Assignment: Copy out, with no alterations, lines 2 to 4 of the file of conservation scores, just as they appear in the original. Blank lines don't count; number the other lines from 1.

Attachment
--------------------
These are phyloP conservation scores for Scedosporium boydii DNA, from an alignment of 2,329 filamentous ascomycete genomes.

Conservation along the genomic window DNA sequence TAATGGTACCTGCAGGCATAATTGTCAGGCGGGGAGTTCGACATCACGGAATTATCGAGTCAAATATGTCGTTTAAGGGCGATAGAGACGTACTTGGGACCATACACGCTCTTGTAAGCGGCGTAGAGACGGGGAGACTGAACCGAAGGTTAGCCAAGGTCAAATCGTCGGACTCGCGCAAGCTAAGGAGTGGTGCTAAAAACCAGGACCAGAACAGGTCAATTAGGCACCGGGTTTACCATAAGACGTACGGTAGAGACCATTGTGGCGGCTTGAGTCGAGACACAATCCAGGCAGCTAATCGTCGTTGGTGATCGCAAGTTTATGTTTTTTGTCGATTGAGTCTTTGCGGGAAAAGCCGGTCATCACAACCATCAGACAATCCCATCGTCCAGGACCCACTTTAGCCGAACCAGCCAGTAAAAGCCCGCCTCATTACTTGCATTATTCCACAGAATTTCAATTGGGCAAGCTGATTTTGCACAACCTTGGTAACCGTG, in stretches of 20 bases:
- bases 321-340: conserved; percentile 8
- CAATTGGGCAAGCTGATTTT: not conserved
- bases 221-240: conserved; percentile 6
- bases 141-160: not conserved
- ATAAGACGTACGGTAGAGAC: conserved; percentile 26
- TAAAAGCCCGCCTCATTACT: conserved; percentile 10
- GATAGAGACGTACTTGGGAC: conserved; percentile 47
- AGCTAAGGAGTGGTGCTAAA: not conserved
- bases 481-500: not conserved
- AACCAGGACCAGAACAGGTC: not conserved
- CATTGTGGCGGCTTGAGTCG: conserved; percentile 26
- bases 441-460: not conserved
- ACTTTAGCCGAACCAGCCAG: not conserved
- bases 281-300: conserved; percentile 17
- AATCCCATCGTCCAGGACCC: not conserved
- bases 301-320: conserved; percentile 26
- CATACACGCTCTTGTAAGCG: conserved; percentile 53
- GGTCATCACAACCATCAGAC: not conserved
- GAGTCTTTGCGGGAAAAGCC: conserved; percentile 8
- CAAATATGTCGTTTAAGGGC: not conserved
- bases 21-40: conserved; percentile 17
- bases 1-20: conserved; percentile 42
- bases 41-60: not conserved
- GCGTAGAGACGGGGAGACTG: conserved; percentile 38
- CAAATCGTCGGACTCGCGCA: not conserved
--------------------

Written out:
Conservation along the genomic window DNA sequence TAATGGTACCTGCAGGCATAATTGTCAGGCGGGGAGTTCGACATCACGGAATTATCGAGTCAAATATGTCGTTTAAGGGCGATAGAGACGTACTTGGGACCATACACGCTCTTGTAAGCGGCGTAGAGACGGGGAGACTGAACCGAAGGTTAGCCAAGGTCAAATCGTCGGACTCGCGCAAGCTAAGGAGTGGTGCTAAAAACCAGGACCAGAACAGGTCAATTAGGCACCGGGTTTACCATAAGACGTACGGTAGAGACCATTGTGGCGGCTTGAGTCGAGACACAATCCAGGCAGCTAATCGTCGTTGGTGATCGCAAGTTTATGTTTTTTGTCGATTGAGTCTTTGCGGGAAAAGCCGGTCATCACAACCATCAGACAATCCCATCGTCCAGGACCCACTTTAGCCGAACCAGCCAGTAAAAGCCCGCCTCATTACTTGCATTATTCCACAGAATTTCAATTGGGCAAGCTGATTTTGCACAACCTTGGTAACCGTG, in stretches of 20 bases:
- bases 321-340: conserved; percentile 8
- CAATTGGGCAAGCTGATTTT: not conserved